Midstream Technologies raises $26 million...Dune Networks collects $24 million ...Adexa grabs $15 million.
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• Midstream Technologies has raised $26 million in a third round of financing, led by Canaan Venture Partners. Bellevue, Wash.-based Midstream, which has raised a total of $48 million, develops computer equipment designed to let consumers instantly view movies and other programming available from their cable companies upon request. Other investors in the third round included Frazier Technology Ventures, Proven Private Equity, and The University of North Carolina.
Midstream's server hardware and software products are being tested on cable operators, many of whom are beginning to introduce video-on-demand services. The company, founded in 1997, said it has appointed cable veteran Mark Mangiola to its management board. Mangiola ran Excite@Home's @Home Solutions division and managed a division of Time Warner called Kblcom.
• Semiconductor company Dune Networks has raised $24 million in its first round of funding, the company announced Wednesday. The round was co-led by Aurum-SBC Ventures, Jerusalem Venture Partners and Pitango Venture Capital and includes investments from Alta Berkeley Venture Partners and Elwin Capital Partners. The Agoura Hills, Calif.-based company, which outsources its chip manufacturing, plans to use the money for development as well as marketing its first generation of products.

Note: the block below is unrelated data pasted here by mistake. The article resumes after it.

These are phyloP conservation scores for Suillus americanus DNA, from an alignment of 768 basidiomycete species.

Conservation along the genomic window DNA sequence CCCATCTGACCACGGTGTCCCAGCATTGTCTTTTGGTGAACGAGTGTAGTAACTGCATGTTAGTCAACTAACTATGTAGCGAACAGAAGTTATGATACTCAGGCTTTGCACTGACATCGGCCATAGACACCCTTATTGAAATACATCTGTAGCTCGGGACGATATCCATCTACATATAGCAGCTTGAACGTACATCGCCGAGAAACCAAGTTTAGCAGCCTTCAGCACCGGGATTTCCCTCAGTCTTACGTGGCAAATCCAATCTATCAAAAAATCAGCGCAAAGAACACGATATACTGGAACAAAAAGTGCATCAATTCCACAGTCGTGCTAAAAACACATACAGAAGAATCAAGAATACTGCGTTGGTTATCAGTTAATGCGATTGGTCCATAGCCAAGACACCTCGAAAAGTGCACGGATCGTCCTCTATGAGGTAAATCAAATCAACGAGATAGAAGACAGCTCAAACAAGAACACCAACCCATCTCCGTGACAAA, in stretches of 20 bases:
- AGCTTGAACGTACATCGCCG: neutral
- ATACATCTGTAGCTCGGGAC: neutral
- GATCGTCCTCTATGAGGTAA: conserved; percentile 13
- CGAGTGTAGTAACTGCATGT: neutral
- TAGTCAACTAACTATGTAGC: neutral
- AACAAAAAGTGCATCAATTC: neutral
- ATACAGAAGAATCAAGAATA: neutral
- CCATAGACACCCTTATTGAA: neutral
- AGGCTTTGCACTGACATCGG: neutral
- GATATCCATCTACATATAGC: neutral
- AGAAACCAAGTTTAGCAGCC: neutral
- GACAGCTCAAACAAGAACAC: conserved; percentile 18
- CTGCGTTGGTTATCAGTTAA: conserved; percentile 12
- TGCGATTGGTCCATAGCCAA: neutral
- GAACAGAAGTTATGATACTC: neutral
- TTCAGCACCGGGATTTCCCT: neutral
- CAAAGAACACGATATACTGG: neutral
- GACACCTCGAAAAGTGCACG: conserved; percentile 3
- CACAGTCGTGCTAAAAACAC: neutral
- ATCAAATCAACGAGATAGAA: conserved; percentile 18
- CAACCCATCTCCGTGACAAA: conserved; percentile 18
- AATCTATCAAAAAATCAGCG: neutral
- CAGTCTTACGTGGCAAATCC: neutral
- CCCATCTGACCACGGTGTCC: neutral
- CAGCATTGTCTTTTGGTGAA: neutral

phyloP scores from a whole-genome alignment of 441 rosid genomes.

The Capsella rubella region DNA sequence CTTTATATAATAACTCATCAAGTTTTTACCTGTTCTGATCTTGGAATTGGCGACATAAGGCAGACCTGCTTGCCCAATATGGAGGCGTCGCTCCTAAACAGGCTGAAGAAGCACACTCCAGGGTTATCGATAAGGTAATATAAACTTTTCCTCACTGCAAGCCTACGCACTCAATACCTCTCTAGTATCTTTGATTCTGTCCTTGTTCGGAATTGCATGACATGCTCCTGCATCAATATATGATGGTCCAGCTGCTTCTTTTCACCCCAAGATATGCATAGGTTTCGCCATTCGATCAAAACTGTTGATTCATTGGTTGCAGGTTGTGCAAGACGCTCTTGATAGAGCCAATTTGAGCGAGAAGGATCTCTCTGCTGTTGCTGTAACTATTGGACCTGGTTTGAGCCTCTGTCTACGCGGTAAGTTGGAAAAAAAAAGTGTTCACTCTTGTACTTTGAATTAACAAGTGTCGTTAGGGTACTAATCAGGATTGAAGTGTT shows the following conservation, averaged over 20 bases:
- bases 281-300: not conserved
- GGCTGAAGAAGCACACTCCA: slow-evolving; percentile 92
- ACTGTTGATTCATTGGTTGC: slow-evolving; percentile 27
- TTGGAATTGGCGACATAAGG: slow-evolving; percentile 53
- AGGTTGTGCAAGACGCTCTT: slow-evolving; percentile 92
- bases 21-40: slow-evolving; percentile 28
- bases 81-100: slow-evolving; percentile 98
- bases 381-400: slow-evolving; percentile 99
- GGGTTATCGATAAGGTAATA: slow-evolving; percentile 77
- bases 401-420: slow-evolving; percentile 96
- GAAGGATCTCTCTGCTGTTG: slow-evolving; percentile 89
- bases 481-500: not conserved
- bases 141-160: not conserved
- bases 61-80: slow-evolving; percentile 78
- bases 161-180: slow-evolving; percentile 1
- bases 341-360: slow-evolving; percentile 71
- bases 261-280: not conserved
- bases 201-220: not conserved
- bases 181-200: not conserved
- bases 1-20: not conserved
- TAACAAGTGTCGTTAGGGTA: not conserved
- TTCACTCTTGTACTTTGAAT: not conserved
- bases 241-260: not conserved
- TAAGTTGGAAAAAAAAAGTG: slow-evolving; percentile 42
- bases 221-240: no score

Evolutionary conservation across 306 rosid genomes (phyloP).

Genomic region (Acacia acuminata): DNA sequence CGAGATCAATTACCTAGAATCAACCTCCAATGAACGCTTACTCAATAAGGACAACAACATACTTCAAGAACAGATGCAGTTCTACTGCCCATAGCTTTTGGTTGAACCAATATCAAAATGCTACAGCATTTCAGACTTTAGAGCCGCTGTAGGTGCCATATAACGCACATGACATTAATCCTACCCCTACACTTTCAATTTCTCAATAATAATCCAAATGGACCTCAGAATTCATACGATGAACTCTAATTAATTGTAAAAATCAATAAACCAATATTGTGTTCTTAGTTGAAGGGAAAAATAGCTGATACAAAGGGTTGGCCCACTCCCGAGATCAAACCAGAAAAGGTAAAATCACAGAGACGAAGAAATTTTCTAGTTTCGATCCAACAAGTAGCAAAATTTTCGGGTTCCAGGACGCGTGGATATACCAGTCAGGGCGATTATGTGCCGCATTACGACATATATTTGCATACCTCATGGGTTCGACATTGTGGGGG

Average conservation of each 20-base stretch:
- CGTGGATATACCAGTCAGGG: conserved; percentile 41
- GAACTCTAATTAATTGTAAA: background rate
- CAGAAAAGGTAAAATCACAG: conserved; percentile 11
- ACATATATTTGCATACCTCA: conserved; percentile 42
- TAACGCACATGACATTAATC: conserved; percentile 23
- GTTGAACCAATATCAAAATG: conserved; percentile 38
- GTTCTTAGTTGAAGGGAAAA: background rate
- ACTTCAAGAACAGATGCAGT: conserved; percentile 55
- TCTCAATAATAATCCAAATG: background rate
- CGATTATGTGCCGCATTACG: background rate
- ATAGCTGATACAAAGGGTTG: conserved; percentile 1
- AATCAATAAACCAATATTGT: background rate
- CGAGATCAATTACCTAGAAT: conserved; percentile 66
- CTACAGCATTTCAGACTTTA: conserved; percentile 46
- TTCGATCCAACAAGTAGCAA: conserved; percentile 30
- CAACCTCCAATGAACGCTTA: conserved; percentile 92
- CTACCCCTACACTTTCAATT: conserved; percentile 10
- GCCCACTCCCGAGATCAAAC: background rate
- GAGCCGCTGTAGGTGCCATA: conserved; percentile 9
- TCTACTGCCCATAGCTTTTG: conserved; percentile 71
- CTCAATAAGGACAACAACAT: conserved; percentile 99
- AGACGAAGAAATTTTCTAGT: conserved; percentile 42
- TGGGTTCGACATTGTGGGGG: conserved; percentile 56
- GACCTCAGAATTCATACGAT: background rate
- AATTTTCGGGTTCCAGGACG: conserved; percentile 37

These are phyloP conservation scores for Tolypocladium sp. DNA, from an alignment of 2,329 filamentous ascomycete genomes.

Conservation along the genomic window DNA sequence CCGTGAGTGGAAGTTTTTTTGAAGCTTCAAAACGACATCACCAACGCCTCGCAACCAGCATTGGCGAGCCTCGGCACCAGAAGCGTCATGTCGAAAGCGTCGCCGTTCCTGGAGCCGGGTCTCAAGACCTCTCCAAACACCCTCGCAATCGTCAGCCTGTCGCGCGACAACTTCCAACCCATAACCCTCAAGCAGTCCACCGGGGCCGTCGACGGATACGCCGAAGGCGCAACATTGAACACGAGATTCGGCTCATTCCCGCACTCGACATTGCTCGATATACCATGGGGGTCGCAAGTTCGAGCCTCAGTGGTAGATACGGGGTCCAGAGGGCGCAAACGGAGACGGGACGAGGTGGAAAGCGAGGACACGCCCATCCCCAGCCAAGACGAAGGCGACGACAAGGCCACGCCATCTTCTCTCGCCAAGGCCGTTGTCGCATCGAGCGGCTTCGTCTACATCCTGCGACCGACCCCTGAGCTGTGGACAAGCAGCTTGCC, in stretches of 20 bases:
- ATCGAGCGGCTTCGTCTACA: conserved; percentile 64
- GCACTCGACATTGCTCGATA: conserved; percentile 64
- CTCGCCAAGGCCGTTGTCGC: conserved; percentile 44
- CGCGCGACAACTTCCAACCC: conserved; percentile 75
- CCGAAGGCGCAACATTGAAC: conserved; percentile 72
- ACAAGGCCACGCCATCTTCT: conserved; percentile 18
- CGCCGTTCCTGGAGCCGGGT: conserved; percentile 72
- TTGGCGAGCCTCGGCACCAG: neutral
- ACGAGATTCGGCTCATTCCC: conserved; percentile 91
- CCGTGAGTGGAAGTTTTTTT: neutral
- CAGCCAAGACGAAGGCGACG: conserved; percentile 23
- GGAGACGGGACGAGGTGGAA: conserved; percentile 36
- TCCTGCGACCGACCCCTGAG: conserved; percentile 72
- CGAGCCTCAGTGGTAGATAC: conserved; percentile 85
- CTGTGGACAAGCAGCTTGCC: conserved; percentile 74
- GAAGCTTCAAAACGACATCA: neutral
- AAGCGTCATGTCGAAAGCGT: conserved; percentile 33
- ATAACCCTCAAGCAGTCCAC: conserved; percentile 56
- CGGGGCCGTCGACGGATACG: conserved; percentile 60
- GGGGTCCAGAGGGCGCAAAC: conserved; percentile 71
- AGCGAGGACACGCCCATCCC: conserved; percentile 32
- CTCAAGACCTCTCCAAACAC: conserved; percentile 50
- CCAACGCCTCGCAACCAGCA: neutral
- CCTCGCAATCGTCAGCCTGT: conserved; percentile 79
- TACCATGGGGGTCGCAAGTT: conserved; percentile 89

• Software maker Adexa said Tuesday that it has raised $15 million in a fifth round of venture capital financing. The Los Angeles-based company, which sells business applications designed to help companies plan the production of manufactured products, has raised a total of $54 million in venture capital funds. Leading the most recent round of financing was Wasserstein Venture Capital. Also investing were BEV Capital, Mitsubishi, Sutter Hill Ventures, Information Technology Ventures, J & W Seligman, and DRW Venture Partners.
Adexa, founded in 1994, was a takeover target last year for online auctions firm FreeMarkets. The companies cancelled their planned merger when the market for e-business applications began to decline
• Chipmaker Peregrine Semiconductor scooped up $14 million in its first round of funding, the company announced Wednesday. The round was led by Morgenthaler Ventures and Wasserstein Ventures. Other investors included APAX Partners, CSK Ventures, CDIB Ventures, H&Q Global Alliance, Intel Capital, Needham Capital Partners and Roser Ventures. Peregrine makes chips for wireless, satellite and broadband cable markets. The company plans to use the money to build the business and help it reach profitability.